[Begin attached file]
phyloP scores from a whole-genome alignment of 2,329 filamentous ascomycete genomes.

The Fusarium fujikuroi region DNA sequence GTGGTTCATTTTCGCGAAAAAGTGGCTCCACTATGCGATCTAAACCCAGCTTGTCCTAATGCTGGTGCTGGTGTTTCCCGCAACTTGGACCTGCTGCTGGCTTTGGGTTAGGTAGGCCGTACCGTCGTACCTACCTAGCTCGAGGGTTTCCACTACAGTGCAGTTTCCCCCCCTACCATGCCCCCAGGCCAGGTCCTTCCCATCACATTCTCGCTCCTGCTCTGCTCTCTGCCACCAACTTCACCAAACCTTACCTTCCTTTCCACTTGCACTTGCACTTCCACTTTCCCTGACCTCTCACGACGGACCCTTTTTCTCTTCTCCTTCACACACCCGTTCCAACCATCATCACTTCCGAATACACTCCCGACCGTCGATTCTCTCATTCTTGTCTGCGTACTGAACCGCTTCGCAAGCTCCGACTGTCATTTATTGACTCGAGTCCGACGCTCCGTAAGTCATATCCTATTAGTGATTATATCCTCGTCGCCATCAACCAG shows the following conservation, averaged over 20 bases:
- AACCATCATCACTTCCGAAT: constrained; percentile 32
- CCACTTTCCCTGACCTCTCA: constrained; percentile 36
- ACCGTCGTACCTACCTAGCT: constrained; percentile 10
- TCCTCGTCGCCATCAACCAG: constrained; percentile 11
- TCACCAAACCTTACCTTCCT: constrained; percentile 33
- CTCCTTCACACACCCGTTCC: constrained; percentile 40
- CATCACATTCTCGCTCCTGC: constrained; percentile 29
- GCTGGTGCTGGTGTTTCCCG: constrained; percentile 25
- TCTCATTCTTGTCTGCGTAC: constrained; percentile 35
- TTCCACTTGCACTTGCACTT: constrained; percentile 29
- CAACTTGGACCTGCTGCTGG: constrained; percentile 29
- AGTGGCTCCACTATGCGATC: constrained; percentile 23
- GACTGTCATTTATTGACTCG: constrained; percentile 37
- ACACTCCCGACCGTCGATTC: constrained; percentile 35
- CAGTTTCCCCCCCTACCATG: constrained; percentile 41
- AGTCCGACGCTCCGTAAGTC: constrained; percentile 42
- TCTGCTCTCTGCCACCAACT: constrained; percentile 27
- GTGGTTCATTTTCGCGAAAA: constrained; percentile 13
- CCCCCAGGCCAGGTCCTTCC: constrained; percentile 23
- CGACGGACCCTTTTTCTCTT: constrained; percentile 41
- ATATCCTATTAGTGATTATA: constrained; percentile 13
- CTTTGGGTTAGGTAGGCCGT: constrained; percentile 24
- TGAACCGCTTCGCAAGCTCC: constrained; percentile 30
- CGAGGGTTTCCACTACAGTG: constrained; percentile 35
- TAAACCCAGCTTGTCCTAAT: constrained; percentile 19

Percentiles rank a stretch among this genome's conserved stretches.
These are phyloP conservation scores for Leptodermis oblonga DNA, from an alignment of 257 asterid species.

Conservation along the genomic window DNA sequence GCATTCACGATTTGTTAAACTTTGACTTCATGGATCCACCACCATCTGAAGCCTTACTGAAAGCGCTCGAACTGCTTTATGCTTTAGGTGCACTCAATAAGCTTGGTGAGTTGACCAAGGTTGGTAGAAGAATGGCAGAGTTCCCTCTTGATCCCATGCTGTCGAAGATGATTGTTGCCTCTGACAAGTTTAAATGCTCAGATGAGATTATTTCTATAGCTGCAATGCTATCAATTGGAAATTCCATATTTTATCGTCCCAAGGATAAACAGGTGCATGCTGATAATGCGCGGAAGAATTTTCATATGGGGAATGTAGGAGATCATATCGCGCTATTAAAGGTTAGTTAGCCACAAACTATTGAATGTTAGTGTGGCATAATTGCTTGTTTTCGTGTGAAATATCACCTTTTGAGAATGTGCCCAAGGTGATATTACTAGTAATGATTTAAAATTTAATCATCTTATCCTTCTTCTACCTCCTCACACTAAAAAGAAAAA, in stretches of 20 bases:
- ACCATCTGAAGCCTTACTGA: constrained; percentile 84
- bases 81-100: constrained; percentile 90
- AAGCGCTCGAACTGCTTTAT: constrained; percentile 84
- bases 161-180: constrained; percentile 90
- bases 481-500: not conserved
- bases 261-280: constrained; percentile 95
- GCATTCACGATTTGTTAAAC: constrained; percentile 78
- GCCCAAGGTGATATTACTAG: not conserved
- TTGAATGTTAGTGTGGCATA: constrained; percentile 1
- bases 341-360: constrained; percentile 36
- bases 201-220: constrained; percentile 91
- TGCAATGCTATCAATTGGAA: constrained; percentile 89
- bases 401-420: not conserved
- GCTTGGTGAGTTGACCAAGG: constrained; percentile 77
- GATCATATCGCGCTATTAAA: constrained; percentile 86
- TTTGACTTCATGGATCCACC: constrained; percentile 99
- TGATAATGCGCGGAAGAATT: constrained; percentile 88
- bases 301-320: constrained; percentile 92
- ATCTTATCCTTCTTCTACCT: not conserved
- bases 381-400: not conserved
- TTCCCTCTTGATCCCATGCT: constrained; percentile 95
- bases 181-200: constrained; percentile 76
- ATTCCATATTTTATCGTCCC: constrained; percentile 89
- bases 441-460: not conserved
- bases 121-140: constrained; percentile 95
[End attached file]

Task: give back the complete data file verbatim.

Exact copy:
phyloP scores from a whole-genome alignment of 2,329 filamentous ascomycete genomes.

The Fusarium fujikuroi region DNA sequence GTGGTTCATTTTCGCGAAAAAGTGGCTCCACTATGCGATCTAAACCCAGCTTGTCCTAATGCTGGTGCTGGTGTTTCCCGCAACTTGGACCTGCTGCTGGCTTTGGGTTAGGTAGGCCGTACCGTCGTACCTACCTAGCTCGAGGGTTTCCACTACAGTGCAGTTTCCCCCCCTACCATGCCCCCAGGCCAGGTCCTTCCCATCACATTCTCGCTCCTGCTCTGCTCTCTGCCACCAACTTCACCAAACCTTACCTTCCTTTCCACTTGCACTTGCACTTCCACTTTCCCTGACCTCTCACGACGGACCCTTTTTCTCTTCTCCTTCACACACCCGTTCCAACCATCATCACTTCCGAATACACTCCCGACCGTCGATTCTCTCATTCTTGTCTGCGTACTGAACCGCTTCGCAAGCTCCGACTGTCATTTATTGACTCGAGTCCGACGCTCCGTAAGTCATATCCTATTAGTGATTATATCCTCGTCGCCATCAACCAG shows the following conservation, averaged over 20 bases:
- AACCATCATCACTTCCGAAT: constrained; percentile 32
- CCACTTTCCCTGACCTCTCA: constrained; percentile 36
- ACCGTCGTACCTACCTAGCT: constrained; percentile 10
- TCCTCGTCGCCATCAACCAG: constrained; percentile 11
- TCACCAAACCTTACCTTCCT: constrained; percentile 33
- CTCCTTCACACACCCGTTCC: constrained; percentile 40
- CATCACATTCTCGCTCCTGC: constrained; percentile 29
- GCTGGTGCTGGTGTTTCCCG: constrained; percentile 25
- TCTCATTCTTGTCTGCGTAC: constrained; percentile 35
- TTCCACTTGCACTTGCACTT: constrained; percentile 29
- CAACTTGGACCTGCTGCTGG: constrained; percentile 29
- AGTGGCTCCACTATGCGATC: constrained; percentile 23
- GACTGTCATTTATTGACTCG: constrained; percentile 37
- ACACTCCCGACCGTCGATTC: constrained; percentile 35
- CAGTTTCCCCCCCTACCATG: constrained; percentile 41
- AGTCCGACGCTCCGTAAGTC: constrained; percentile 42
- TCTGCTCTCTGCCACCAACT: constrained; percentile 27
- GTGGTTCATTTTCGCGAAAA: constrained; percentile 13
- CCCCCAGGCCAGGTCCTTCC: constrained; percentile 23
- CGACGGACCCTTTTTCTCTT: constrained; percentile 41
- ATATCCTATTAGTGATTATA: constrained; percentile 13
- CTTTGGGTTAGGTAGGCCGT: constrained; percentile 24
- TGAACCGCTTCGCAAGCTCC: constrained; percentile 30
- CGAGGGTTTCCACTACAGTG: constrained; percentile 35
- TAAACCCAGCTTGTCCTAAT: constrained; percentile 19

Percentiles rank a stretch among this genome's conserved stretches.
These are phyloP conservation scores for Leptodermis oblonga DNA, from an alignment of 257 asterid species.

Conservation along the genomic window DNA sequence GCATTCACGATTTGTTAAACTTTGACTTCATGGATCCACCACCATCTGAAGCCTTACTGAAAGCGCTCGAACTGCTTTATGCTTTAGGTGCACTCAATAAGCTTGGTGAGTTGACCAAGGTTGGTAGAAGAATGGCAGAGTTCCCTCTTGATCCCATGCTGTCGAAGATGATTGTTGCCTCTGACAAGTTTAAATGCTCAGATGAGATTATTTCTATAGCTGCAATGCTATCAATTGGAAATTCCATATTTTATCGTCCCAAGGATAAACAGGTGCATGCTGATAATGCGCGGAAGAATTTTCATATGGGGAATGTAGGAGATCATATCGCGCTATTAAAGGTTAGTTAGCCACAAACTATTGAATGTTAGTGTGGCATAATTGCTTGTTTTCGTGTGAAATATCACCTTTTGAGAATGTGCCCAAGGTGATATTACTAGTAATGATTTAAAATTTAATCATCTTATCCTTCTTCTACCTCCTCACACTAAAAAGAAAAA, in stretches of 20 bases:
- ACCATCTGAAGCCTTACTGA: constrained; percentile 84
- bases 81-100: constrained; percentile 90
- AAGCGCTCGAACTGCTTTAT: constrained; percentile 84
- bases 161-180: constrained; percentile 90
- bases 481-500: not conserved
- bases 261-280: constrained; percentile 95
- GCATTCACGATTTGTTAAAC: constrained; percentile 78
- GCCCAAGGTGATATTACTAG: not conserved
- TTGAATGTTAGTGTGGCATA: constrained; percentile 1
- bases 341-360: constrained; percentile 36
- bases 201-220: constrained; percentile 91
- TGCAATGCTATCAATTGGAA: constrained; percentile 89
- bases 401-420: not conserved
- GCTTGGTGAGTTGACCAAGG: constrained; percentile 77
- GATCATATCGCGCTATTAAA: constrained; percentile 86
- TTTGACTTCATGGATCCACC: constrained; percentile 99
- TGATAATGCGCGGAAGAATT: constrained; percentile 88
- bases 301-320: constrained; percentile 92
- ATCTTATCCTTCTTCTACCT: not conserved
- bases 381-400: not conserved
- TTCCCTCTTGATCCCATGCT: constrained; percentile 95
- bases 181-200: constrained; percentile 76
- ATTCCATATTTTATCGTCCC: constrained; percentile 89
- bases 441-460: not conserved
- bases 121-140: constrained; percentile 95